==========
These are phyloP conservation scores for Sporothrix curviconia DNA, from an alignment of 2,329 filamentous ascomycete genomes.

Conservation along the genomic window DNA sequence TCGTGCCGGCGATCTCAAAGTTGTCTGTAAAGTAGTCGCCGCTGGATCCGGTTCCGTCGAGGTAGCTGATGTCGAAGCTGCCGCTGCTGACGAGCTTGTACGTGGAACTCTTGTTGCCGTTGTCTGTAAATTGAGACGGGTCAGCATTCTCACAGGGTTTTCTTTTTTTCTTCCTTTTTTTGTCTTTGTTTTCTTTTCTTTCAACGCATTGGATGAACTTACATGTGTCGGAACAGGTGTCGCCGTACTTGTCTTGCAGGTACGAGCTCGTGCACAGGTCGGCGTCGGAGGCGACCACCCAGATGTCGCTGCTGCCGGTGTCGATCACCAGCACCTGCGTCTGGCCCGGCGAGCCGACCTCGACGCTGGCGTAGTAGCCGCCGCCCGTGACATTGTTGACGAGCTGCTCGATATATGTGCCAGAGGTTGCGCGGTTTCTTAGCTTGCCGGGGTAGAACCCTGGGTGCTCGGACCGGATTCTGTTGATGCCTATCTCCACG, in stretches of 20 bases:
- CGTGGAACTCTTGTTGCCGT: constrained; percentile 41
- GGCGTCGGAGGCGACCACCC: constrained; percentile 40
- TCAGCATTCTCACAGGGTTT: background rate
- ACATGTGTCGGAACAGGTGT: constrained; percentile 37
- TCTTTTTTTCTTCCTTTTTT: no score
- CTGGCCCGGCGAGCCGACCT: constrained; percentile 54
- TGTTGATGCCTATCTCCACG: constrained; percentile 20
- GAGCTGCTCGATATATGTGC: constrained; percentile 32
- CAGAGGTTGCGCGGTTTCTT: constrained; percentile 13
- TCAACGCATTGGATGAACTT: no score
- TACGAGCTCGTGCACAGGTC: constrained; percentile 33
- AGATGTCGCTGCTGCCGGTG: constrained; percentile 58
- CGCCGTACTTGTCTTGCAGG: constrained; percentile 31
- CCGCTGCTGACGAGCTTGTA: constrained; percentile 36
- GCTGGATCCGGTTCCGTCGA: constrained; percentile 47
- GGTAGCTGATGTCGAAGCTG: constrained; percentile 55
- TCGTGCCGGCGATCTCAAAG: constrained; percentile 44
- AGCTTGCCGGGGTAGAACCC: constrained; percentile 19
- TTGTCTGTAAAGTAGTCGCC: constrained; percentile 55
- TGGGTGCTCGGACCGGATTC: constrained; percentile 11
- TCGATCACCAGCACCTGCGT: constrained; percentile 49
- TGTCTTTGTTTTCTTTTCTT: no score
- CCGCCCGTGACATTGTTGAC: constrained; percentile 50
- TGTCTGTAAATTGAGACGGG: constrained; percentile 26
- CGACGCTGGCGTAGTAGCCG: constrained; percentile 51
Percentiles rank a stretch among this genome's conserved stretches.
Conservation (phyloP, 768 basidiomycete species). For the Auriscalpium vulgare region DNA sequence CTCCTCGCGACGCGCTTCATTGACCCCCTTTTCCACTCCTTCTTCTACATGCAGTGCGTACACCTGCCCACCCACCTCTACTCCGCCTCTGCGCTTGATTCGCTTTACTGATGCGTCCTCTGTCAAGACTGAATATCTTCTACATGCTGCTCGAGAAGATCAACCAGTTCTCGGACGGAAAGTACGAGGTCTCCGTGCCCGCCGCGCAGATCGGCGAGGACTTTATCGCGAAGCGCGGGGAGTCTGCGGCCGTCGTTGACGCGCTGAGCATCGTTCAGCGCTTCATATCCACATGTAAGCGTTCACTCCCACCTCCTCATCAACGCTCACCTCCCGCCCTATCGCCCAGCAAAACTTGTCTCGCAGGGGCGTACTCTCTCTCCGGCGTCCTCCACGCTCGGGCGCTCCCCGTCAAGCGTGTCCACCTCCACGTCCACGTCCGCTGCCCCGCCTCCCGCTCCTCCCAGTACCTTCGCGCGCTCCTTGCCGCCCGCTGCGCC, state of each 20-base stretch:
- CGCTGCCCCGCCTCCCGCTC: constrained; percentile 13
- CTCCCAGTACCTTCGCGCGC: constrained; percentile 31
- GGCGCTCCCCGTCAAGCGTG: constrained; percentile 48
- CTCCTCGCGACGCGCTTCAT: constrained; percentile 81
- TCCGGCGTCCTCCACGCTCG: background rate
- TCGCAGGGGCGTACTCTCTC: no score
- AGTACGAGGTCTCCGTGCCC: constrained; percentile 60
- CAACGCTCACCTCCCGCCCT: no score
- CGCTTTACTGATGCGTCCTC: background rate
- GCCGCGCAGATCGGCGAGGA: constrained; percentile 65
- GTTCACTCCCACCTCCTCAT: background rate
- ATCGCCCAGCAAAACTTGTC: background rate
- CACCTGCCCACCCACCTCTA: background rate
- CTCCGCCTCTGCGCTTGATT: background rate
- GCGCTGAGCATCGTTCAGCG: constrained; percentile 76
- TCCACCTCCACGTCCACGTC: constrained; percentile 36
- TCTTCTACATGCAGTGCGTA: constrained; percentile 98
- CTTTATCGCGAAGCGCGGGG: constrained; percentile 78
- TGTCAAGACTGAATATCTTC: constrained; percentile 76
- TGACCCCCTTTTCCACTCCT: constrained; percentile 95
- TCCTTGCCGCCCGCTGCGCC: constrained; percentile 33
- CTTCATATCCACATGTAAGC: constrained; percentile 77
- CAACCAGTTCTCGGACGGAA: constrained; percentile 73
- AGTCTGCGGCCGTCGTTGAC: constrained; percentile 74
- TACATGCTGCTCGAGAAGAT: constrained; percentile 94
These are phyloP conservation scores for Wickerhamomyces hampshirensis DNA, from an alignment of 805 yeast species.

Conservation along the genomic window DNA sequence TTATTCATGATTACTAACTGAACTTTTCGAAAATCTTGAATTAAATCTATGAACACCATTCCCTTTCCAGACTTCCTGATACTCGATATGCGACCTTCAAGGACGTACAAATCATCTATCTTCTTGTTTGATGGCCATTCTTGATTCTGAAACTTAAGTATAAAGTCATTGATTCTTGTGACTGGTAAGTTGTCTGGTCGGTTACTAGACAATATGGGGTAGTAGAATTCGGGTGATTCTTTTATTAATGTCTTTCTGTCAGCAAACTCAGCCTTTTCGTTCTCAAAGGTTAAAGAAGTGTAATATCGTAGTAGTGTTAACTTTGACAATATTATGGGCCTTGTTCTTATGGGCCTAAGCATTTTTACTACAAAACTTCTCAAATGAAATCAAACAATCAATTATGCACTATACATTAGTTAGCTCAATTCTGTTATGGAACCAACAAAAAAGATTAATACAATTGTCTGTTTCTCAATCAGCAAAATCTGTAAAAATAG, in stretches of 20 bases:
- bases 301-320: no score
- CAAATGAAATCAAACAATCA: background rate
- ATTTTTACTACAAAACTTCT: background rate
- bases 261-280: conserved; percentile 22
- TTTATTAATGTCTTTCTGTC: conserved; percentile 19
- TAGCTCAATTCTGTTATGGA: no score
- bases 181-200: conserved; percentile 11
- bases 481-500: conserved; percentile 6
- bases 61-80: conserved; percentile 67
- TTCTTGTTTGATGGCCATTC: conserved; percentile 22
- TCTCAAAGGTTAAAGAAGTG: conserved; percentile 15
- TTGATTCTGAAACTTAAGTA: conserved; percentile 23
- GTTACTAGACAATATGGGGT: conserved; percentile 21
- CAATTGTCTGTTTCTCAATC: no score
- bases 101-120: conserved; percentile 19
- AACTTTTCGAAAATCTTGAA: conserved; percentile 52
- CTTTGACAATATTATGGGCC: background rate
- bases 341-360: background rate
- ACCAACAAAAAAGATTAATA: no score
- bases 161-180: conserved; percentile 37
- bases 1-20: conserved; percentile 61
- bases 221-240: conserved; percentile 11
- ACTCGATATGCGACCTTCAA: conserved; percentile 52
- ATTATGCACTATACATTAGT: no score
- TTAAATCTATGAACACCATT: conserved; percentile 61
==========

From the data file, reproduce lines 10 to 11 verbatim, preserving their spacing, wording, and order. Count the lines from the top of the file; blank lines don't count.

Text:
- GAGCTGCTCGATATATGTGC: constrained; percentile 32
- CAGAGGTTGCGCGGTTTCTT: constrained; percentile 13